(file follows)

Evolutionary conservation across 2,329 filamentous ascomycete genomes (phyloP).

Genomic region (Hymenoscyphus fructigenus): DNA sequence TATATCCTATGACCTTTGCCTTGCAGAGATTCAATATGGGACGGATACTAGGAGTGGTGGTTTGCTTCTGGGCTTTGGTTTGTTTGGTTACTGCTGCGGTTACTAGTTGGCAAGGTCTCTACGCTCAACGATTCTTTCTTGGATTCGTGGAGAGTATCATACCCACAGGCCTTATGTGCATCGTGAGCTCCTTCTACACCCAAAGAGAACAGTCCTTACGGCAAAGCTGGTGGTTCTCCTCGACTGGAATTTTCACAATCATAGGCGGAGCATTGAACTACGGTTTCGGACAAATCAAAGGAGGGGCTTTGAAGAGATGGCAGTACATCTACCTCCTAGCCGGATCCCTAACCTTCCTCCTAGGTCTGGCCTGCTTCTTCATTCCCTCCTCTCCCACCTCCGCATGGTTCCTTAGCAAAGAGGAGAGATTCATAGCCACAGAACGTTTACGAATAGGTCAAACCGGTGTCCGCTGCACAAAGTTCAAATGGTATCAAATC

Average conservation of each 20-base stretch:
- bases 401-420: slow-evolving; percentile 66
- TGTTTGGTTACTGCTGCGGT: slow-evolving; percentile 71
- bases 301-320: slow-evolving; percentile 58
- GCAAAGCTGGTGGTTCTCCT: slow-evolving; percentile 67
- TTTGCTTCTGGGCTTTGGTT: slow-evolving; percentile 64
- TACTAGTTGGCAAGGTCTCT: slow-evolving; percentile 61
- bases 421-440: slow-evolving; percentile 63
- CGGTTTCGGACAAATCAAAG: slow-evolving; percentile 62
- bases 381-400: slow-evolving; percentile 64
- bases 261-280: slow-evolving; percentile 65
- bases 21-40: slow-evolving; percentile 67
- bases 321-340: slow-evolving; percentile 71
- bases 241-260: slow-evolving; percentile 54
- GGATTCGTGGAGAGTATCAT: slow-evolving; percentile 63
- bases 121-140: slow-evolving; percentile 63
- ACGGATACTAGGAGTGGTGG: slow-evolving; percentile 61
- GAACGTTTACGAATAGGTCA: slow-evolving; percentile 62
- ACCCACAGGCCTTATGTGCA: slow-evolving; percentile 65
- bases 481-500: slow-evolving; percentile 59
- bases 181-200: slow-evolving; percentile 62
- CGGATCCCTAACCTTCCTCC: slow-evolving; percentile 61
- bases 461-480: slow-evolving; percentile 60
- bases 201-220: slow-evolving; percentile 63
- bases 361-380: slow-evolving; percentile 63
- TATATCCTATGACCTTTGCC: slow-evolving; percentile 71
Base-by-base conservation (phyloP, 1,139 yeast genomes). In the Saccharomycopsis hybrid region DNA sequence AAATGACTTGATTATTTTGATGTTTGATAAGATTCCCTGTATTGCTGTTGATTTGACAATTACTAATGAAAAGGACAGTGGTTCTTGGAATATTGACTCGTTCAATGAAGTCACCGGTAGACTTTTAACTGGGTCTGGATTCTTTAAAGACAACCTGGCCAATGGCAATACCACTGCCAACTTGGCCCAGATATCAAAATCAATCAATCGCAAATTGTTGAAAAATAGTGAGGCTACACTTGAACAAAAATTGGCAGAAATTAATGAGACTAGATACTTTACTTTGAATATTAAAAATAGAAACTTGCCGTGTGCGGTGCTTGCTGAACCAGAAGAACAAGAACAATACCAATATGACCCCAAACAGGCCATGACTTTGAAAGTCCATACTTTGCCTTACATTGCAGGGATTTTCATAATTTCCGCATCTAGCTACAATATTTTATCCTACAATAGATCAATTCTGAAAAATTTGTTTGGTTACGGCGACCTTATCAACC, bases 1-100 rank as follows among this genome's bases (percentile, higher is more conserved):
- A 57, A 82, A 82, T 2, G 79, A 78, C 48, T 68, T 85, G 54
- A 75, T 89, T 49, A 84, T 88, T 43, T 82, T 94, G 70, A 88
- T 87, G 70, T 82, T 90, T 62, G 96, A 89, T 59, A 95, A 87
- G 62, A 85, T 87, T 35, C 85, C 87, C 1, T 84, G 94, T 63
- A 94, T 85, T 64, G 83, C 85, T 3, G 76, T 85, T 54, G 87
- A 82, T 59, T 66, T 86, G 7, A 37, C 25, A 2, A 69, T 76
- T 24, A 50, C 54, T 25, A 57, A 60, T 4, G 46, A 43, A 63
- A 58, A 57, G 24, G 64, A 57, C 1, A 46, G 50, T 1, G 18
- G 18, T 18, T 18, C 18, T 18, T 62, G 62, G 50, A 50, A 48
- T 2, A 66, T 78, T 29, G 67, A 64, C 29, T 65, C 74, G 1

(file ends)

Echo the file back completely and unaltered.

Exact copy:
Evolutionary conservation across 2,329 filamentous ascomycete genomes (phyloP).

Genomic region (Hymenoscyphus fructigenus): DNA sequence TATATCCTATGACCTTTGCCTTGCAGAGATTCAATATGGGACGGATACTAGGAGTGGTGGTTTGCTTCTGGGCTTTGGTTTGTTTGGTTACTGCTGCGGTTACTAGTTGGCAAGGTCTCTACGCTCAACGATTCTTTCTTGGATTCGTGGAGAGTATCATACCCACAGGCCTTATGTGCATCGTGAGCTCCTTCTACACCCAAAGAGAACAGTCCTTACGGCAAAGCTGGTGGTTCTCCTCGACTGGAATTTTCACAATCATAGGCGGAGCATTGAACTACGGTTTCGGACAAATCAAAGGAGGGGCTTTGAAGAGATGGCAGTACATCTACCTCCTAGCCGGATCCCTAACCTTCCTCCTAGGTCTGGCCTGCTTCTTCATTCCCTCCTCTCCCACCTCCGCATGGTTCCTTAGCAAAGAGGAGAGATTCATAGCCACAGAACGTTTACGAATAGGTCAAACCGGTGTCCGCTGCACAAAGTTCAAATGGTATCAAATC

Average conservation of each 20-base stretch:
- bases 401-420: slow-evolving; percentile 66
- TGTTTGGTTACTGCTGCGGT: slow-evolving; percentile 71
- bases 301-320: slow-evolving; percentile 58
- GCAAAGCTGGTGGTTCTCCT: slow-evolving; percentile 67
- TTTGCTTCTGGGCTTTGGTT: slow-evolving; percentile 64
- TACTAGTTGGCAAGGTCTCT: slow-evolving; percentile 61
- bases 421-440: slow-evolving; percentile 63
- CGGTTTCGGACAAATCAAAG: slow-evolving; percentile 62
- bases 381-400: slow-evolving; percentile 64
- bases 261-280: slow-evolving; percentile 65
- bases 21-40: slow-evolving; percentile 67
- bases 321-340: slow-evolving; percentile 71
- bases 241-260: slow-evolving; percentile 54
- GGATTCGTGGAGAGTATCAT: slow-evolving; percentile 63
- bases 121-140: slow-evolving; percentile 63
- ACGGATACTAGGAGTGGTGG: slow-evolving; percentile 61
- GAACGTTTACGAATAGGTCA: slow-evolving; percentile 62
- ACCCACAGGCCTTATGTGCA: slow-evolving; percentile 65
- bases 481-500: slow-evolving; percentile 59
- bases 181-200: slow-evolving; percentile 62
- CGGATCCCTAACCTTCCTCC: slow-evolving; percentile 61
- bases 461-480: slow-evolving; percentile 60
- bases 201-220: slow-evolving; percentile 63
- bases 361-380: slow-evolving; percentile 63
- TATATCCTATGACCTTTGCC: slow-evolving; percentile 71
Base-by-base conservation (phyloP, 1,139 yeast genomes). In the Saccharomycopsis hybrid region DNA sequence AAATGACTTGATTATTTTGATGTTTGATAAGATTCCCTGTATTGCTGTTGATTTGACAATTACTAATGAAAAGGACAGTGGTTCTTGGAATATTGACTCGTTCAATGAAGTCACCGGTAGACTTTTAACTGGGTCTGGATTCTTTAAAGACAACCTGGCCAATGGCAATACCACTGCCAACTTGGCCCAGATATCAAAATCAATCAATCGCAAATTGTTGAAAAATAGTGAGGCTACACTTGAACAAAAATTGGCAGAAATTAATGAGACTAGATACTTTACTTTGAATATTAAAAATAGAAACTTGCCGTGTGCGGTGCTTGCTGAACCAGAAGAACAAGAACAATACCAATATGACCCCAAACAGGCCATGACTTTGAAAGTCCATACTTTGCCTTACATTGCAGGGATTTTCATAATTTCCGCATCTAGCTACAATATTTTATCCTACAATAGATCAATTCTGAAAAATTTGTTTGGTTACGGCGACCTTATCAACC, bases 1-100 rank as follows among this genome's bases (percentile, higher is more conserved):
- A 57, A 82, A 82, T 2, G 79, A 78, C 48, T 68, T 85, G 54
- A 75, T 89, T 49, A 84, T 88, T 43, T 82, T 94, G 70, A 88
- T 87, G 70, T 82, T 90, T 62, G 96, A 89, T 59, A 95, A 87
- G 62, A 85, T 87, T 35, C 85, C 87, C 1, T 84, G 94, T 63
- A 94, T 85, T 64, G 83, C 85, T 3, G 76, T 85, T 54, G 87
- A 82, T 59, T 66, T 86, G 7, A 37, C 25, A 2, A 69, T 76
- T 24, A 50, C 54, T 25, A 57, A 60, T 4, G 46, A 43, A 63
- A 58, A 57, G 24, G 64, A 57, C 1, A 46, G 50, T 1, G 18
- G 18, T 18, T 18, C 18, T 18, T 62, G 62, G 50, A 50, A 48
- T 2, A 66, T 78, T 29, G 67, A 64, C 29, T 65, C 74, G 1